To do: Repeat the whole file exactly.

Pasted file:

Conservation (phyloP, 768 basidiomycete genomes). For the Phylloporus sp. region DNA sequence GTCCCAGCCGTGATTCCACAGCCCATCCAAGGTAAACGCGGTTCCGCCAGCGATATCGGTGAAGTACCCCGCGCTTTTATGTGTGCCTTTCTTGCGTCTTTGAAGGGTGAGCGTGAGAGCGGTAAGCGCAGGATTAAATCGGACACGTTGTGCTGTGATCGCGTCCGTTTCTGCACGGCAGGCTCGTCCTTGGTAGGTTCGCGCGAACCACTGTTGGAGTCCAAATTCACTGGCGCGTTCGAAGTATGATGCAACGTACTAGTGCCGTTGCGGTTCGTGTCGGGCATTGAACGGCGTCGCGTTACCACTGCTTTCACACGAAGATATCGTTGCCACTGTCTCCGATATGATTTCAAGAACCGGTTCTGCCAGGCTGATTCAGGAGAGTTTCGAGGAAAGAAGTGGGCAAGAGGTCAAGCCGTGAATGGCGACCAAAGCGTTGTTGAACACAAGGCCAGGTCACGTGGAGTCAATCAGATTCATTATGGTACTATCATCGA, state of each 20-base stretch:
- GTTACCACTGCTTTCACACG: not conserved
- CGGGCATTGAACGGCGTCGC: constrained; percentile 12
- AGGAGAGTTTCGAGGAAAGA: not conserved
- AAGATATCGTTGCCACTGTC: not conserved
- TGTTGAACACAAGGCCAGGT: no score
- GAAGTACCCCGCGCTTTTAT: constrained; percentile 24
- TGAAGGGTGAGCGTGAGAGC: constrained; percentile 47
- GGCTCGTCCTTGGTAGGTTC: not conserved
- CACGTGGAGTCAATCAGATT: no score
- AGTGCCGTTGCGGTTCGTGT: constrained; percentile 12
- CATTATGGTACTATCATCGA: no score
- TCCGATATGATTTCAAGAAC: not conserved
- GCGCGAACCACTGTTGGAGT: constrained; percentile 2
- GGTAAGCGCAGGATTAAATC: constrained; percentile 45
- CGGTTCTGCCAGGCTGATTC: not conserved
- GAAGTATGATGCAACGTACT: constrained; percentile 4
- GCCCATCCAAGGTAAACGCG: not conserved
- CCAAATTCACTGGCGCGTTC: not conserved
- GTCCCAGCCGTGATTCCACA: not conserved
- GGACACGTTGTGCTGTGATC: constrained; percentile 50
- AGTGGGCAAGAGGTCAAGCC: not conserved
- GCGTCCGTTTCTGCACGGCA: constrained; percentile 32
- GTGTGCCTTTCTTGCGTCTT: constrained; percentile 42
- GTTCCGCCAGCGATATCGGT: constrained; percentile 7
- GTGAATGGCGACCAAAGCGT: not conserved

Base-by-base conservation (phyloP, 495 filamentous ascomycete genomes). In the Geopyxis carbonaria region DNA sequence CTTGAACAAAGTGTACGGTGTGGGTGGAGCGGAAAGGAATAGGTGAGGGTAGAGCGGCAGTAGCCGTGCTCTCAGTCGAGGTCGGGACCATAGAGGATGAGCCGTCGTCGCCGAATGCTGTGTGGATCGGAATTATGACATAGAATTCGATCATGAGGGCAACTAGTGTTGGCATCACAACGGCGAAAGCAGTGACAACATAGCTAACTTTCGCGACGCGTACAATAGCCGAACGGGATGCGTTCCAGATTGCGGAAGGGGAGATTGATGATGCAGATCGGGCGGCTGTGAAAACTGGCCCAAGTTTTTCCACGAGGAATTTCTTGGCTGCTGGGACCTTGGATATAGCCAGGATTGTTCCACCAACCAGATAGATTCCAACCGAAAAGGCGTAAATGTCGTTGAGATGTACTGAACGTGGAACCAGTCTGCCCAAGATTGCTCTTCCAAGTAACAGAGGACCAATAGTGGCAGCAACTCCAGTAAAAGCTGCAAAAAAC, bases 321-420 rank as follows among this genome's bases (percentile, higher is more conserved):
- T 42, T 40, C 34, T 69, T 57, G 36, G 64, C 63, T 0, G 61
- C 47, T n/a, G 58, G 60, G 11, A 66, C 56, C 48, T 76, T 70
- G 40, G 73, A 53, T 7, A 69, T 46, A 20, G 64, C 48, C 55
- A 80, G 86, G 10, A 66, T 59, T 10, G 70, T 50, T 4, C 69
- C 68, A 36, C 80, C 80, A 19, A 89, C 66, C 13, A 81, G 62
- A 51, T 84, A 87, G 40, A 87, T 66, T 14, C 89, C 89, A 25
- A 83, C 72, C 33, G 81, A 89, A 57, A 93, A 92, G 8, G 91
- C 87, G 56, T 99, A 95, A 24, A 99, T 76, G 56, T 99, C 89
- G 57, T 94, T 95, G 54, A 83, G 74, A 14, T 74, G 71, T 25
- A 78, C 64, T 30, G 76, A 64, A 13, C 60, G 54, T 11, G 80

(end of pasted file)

Conservation (phyloP, 768 basidiomycete genomes). For the Phylloporus sp. region DNA sequence GTCCCAGCCGTGATTCCACAGCCCATCCAAGGTAAACGCGGTTCCGCCAGCGATATCGGTGAAGTACCCCGCGCTTTTATGTGTGCCTTTCTTGCGTCTTTGAAGGGTGAGCGTGAGAGCGGTAAGCGCAGGATTAAATCGGACACGTTGTGCTGTGATCGCGTCCGTTTCTGCACGGCAGGCTCGTCCTTGGTAGGTTCGCGCGAACCACTGTTGGAGTCCAAATTCACTGGCGCGTTCGAAGTATGATGCAACGTACTAGTGCCGTTGCGGTTCGTGTCGGGCATTGAACGGCGTCGCGTTACCACTGCTTTCACACGAAGATATCGTTGCCACTGTCTCCGATATGATTTCAAGAACCGGTTCTGCCAGGCTGATTCAGGAGAGTTTCGAGGAAAGAAGTGGGCAAGAGGTCAAGCCGTGAATGGCGACCAAAGCGTTGTTGAACACAAGGCCAGGTCACGTGGAGTCAATCAGATTCATTATGGTACTATCATCGA, state of each 20-base stretch:
- GTTACCACTGCTTTCACACG: not conserved
- CGGGCATTGAACGGCGTCGC: constrained; percentile 12
- AGGAGAGTTTCGAGGAAAGA: not conserved
- AAGATATCGTTGCCACTGTC: not conserved
- TGTTGAACACAAGGCCAGGT: no score
- GAAGTACCCCGCGCTTTTAT: constrained; percentile 24
- TGAAGGGTGAGCGTGAGAGC: constrained; percentile 47
- GGCTCGTCCTTGGTAGGTTC: not conserved
- CACGTGGAGTCAATCAGATT: no score
- AGTGCCGTTGCGGTTCGTGT: constrained; percentile 12
- CATTATGGTACTATCATCGA: no score
- TCCGATATGATTTCAAGAAC: not conserved
- GCGCGAACCACTGTTGGAGT: constrained; percentile 2
- GGTAAGCGCAGGATTAAATC: constrained; percentile 45
- CGGTTCTGCCAGGCTGATTC: not conserved
- GAAGTATGATGCAACGTACT: constrained; percentile 4
- GCCCATCCAAGGTAAACGCG: not conserved
- CCAAATTCACTGGCGCGTTC: not conserved
- GTCCCAGCCGTGATTCCACA: not conserved
- GGACACGTTGTGCTGTGATC: constrained; percentile 50
- AGTGGGCAAGAGGTCAAGCC: not conserved
- GCGTCCGTTTCTGCACGGCA: constrained; percentile 32
- GTGTGCCTTTCTTGCGTCTT: constrained; percentile 42
- GTTCCGCCAGCGATATCGGT: constrained; percentile 7
- GTGAATGGCGACCAAAGCGT: not conserved

Base-by-base conservation (phyloP, 495 filamentous ascomycete genomes). In the Geopyxis carbonaria region DNA sequence CTTGAACAAAGTGTACGGTGTGGGTGGAGCGGAAAGGAATAGGTGAGGGTAGAGCGGCAGTAGCCGTGCTCTCAGTCGAGGTCGGGACCATAGAGGATGAGCCGTCGTCGCCGAATGCTGTGTGGATCGGAATTATGACATAGAATTCGATCATGAGGGCAACTAGTGTTGGCATCACAACGGCGAAAGCAGTGACAACATAGCTAACTTTCGCGACGCGTACAATAGCCGAACGGGATGCGTTCCAGATTGCGGAAGGGGAGATTGATGATGCAGATCGGGCGGCTGTGAAAACTGGCCCAAGTTTTTCCACGAGGAATTTCTTGGCTGCTGGGACCTTGGATATAGCCAGGATTGTTCCACCAACCAGATAGATTCCAACCGAAAAGGCGTAAATGTCGTTGAGATGTACTGAACGTGGAACCAGTCTGCCCAAGATTGCTCTTCCAAGTAACAGAGGACCAATAGTGGCAGCAACTCCAGTAAAAGCTGCAAAAAAC, bases 321-420 rank as follows among this genome's bases (percentile, higher is more conserved):
- T 42, T 40, C 34, T 69, T 57, G 36, G 64, C 63, T 0, G 61
- C 47, T n/a, G 58, G 60, G 11, A 66, C 56, C 48, T 76, T 70
- G 40, G 73, A 53, T 7, A 69, T 46, A 20, G 64, C 48, C 55
- A 80, G 86, G 10, A 66, T 59, T 10, G 70, T 50, T 4, C 69
- C 68, A 36, C 80, C 80, A 19, A 89, C 66, C 13, A 81, G 62
- A 51, T 84, A 87, G 40, A 87, T 66, T 14, C 89, C 89, A 25
- A 83, C 72, C 33, G 81, A 89, A 57, A 93, A 92, G 8, G 91
- C 87, G 56, T 99, A 95, A 24, A 99, T 76, G 56, T 99, C 89
- G 57, T 94, T 95, G 54, A 83, G 74, A 14, T 74, G 71, T 25
- A 78, C 64, T 30, G 76, A 64, A 13, C 60, G 54, T 11, G 80